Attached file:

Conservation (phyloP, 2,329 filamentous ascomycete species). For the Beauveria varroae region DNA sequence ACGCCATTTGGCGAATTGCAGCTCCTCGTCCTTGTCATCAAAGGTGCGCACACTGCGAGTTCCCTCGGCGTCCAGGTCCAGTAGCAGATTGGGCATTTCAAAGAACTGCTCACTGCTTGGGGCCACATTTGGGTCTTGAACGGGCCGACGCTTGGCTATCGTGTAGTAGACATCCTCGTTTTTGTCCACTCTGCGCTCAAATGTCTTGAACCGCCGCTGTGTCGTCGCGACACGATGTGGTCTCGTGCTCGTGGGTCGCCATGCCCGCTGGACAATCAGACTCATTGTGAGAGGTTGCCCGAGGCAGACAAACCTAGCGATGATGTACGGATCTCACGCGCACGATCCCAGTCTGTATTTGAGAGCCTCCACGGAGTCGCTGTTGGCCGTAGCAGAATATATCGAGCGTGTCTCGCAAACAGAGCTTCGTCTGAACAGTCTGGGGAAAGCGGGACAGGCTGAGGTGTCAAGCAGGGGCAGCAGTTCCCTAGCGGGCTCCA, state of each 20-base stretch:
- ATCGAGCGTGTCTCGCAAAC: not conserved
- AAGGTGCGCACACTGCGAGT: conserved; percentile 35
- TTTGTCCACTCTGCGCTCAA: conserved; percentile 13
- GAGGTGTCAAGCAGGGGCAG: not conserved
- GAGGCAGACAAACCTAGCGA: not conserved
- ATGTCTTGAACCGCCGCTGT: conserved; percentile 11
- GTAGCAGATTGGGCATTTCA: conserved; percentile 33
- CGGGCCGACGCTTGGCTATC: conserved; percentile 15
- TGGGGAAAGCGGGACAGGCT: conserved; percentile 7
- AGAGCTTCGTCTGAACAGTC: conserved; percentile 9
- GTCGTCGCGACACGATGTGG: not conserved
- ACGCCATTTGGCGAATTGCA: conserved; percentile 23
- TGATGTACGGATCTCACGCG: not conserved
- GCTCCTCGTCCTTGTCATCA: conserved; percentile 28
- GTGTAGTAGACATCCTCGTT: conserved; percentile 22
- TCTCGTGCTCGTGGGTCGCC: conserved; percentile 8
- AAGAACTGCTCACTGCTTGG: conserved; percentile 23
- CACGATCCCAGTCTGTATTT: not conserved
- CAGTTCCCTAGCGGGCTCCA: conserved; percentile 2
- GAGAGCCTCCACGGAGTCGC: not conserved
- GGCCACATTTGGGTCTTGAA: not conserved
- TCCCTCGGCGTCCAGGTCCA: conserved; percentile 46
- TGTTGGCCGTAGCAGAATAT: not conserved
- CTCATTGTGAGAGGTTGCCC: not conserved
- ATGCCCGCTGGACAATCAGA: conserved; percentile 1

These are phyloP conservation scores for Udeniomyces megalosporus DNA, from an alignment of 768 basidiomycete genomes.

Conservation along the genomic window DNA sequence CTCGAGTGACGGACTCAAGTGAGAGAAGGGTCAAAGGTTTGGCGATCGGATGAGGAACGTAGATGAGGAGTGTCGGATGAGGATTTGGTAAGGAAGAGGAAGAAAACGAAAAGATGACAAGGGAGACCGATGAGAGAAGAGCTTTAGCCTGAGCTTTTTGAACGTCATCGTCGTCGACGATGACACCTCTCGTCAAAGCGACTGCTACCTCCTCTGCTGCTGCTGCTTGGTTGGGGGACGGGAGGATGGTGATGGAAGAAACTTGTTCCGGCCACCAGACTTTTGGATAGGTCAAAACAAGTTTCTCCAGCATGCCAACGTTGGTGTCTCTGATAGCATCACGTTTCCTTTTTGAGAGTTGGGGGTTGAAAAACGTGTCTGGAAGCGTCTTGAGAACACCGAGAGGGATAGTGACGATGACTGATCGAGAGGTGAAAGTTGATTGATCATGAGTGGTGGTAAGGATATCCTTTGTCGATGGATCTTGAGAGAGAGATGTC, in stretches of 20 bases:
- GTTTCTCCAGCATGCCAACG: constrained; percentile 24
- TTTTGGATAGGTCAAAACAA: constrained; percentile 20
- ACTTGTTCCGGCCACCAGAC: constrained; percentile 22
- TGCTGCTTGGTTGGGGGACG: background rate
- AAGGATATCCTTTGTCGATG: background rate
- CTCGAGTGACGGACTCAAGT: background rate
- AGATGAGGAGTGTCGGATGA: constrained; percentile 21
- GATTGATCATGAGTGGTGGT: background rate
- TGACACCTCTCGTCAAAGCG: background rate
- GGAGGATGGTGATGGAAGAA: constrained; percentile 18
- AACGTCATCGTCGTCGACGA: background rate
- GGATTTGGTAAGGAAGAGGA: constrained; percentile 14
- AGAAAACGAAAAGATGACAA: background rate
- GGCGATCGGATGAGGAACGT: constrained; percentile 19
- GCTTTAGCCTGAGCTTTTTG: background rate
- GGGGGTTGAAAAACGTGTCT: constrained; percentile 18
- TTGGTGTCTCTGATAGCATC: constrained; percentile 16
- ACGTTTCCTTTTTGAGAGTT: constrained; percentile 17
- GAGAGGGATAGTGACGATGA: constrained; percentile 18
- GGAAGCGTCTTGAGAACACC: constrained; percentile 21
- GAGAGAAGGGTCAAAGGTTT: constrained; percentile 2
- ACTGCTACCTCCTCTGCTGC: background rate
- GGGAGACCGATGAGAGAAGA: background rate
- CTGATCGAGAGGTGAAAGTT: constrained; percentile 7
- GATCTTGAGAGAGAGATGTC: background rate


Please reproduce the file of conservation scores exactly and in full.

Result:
Conservation (phyloP, 2,329 filamentous ascomycete species). For the Beauveria varroae region DNA sequence ACGCCATTTGGCGAATTGCAGCTCCTCGTCCTTGTCATCAAAGGTGCGCACACTGCGAGTTCCCTCGGCGTCCAGGTCCAGTAGCAGATTGGGCATTTCAAAGAACTGCTCACTGCTTGGGGCCACATTTGGGTCTTGAACGGGCCGACGCTTGGCTATCGTGTAGTAGACATCCTCGTTTTTGTCCACTCTGCGCTCAAATGTCTTGAACCGCCGCTGTGTCGTCGCGACACGATGTGGTCTCGTGCTCGTGGGTCGCCATGCCCGCTGGACAATCAGACTCATTGTGAGAGGTTGCCCGAGGCAGACAAACCTAGCGATGATGTACGGATCTCACGCGCACGATCCCAGTCTGTATTTGAGAGCCTCCACGGAGTCGCTGTTGGCCGTAGCAGAATATATCGAGCGTGTCTCGCAAACAGAGCTTCGTCTGAACAGTCTGGGGAAAGCGGGACAGGCTGAGGTGTCAAGCAGGGGCAGCAGTTCCCTAGCGGGCTCCA, state of each 20-base stretch:
- ATCGAGCGTGTCTCGCAAAC: not conserved
- AAGGTGCGCACACTGCGAGT: conserved; percentile 35
- TTTGTCCACTCTGCGCTCAA: conserved; percentile 13
- GAGGTGTCAAGCAGGGGCAG: not conserved
- GAGGCAGACAAACCTAGCGA: not conserved
- ATGTCTTGAACCGCCGCTGT: conserved; percentile 11
- GTAGCAGATTGGGCATTTCA: conserved; percentile 33
- CGGGCCGACGCTTGGCTATC: conserved; percentile 15
- TGGGGAAAGCGGGACAGGCT: conserved; percentile 7
- AGAGCTTCGTCTGAACAGTC: conserved; percentile 9
- GTCGTCGCGACACGATGTGG: not conserved
- ACGCCATTTGGCGAATTGCA: conserved; percentile 23
- TGATGTACGGATCTCACGCG: not conserved
- GCTCCTCGTCCTTGTCATCA: conserved; percentile 28
- GTGTAGTAGACATCCTCGTT: conserved; percentile 22
- TCTCGTGCTCGTGGGTCGCC: conserved; percentile 8
- AAGAACTGCTCACTGCTTGG: conserved; percentile 23
- CACGATCCCAGTCTGTATTT: not conserved
- CAGTTCCCTAGCGGGCTCCA: conserved; percentile 2
- GAGAGCCTCCACGGAGTCGC: not conserved
- GGCCACATTTGGGTCTTGAA: not conserved
- TCCCTCGGCGTCCAGGTCCA: conserved; percentile 46
- TGTTGGCCGTAGCAGAATAT: not conserved
- CTCATTGTGAGAGGTTGCCC: not conserved
- ATGCCCGCTGGACAATCAGA: conserved; percentile 1

These are phyloP conservation scores for Udeniomyces megalosporus DNA, from an alignment of 768 basidiomycete genomes.

Conservation along the genomic window DNA sequence CTCGAGTGACGGACTCAAGTGAGAGAAGGGTCAAAGGTTTGGCGATCGGATGAGGAACGTAGATGAGGAGTGTCGGATGAGGATTTGGTAAGGAAGAGGAAGAAAACGAAAAGATGACAAGGGAGACCGATGAGAGAAGAGCTTTAGCCTGAGCTTTTTGAACGTCATCGTCGTCGACGATGACACCTCTCGTCAAAGCGACTGCTACCTCCTCTGCTGCTGCTGCTTGGTTGGGGGACGGGAGGATGGTGATGGAAGAAACTTGTTCCGGCCACCAGACTTTTGGATAGGTCAAAACAAGTTTCTCCAGCATGCCAACGTTGGTGTCTCTGATAGCATCACGTTTCCTTTTTGAGAGTTGGGGGTTGAAAAACGTGTCTGGAAGCGTCTTGAGAACACCGAGAGGGATAGTGACGATGACTGATCGAGAGGTGAAAGTTGATTGATCATGAGTGGTGGTAAGGATATCCTTTGTCGATGGATCTTGAGAGAGAGATGTC, in stretches of 20 bases:
- GTTTCTCCAGCATGCCAACG: constrained; percentile 24
- TTTTGGATAGGTCAAAACAA: constrained; percentile 20
- ACTTGTTCCGGCCACCAGAC: constrained; percentile 22
- TGCTGCTTGGTTGGGGGACG: background rate
- AAGGATATCCTTTGTCGATG: background rate
- CTCGAGTGACGGACTCAAGT: background rate
- AGATGAGGAGTGTCGGATGA: constrained; percentile 21
- GATTGATCATGAGTGGTGGT: background rate
- TGACACCTCTCGTCAAAGCG: background rate
- GGAGGATGGTGATGGAAGAA: constrained; percentile 18
- AACGTCATCGTCGTCGACGA: background rate
- GGATTTGGTAAGGAAGAGGA: constrained; percentile 14
- AGAAAACGAAAAGATGACAA: background rate
- GGCGATCGGATGAGGAACGT: constrained; percentile 19
- GCTTTAGCCTGAGCTTTTTG: background rate
- GGGGGTTGAAAAACGTGTCT: constrained; percentile 18
- TTGGTGTCTCTGATAGCATC: constrained; percentile 16
- ACGTTTCCTTTTTGAGAGTT: constrained; percentile 17
- GAGAGGGATAGTGACGATGA: constrained; percentile 18
- GGAAGCGTCTTGAGAACACC: constrained; percentile 21
- GAGAGAAGGGTCAAAGGTTT: constrained; percentile 2
- ACTGCTACCTCCTCTGCTGC: background rate
- GGGAGACCGATGAGAGAAGA: background rate
- CTGATCGAGAGGTGAAAGTT: constrained; percentile 7
- GATCTTGAGAGAGAGATGTC: background rate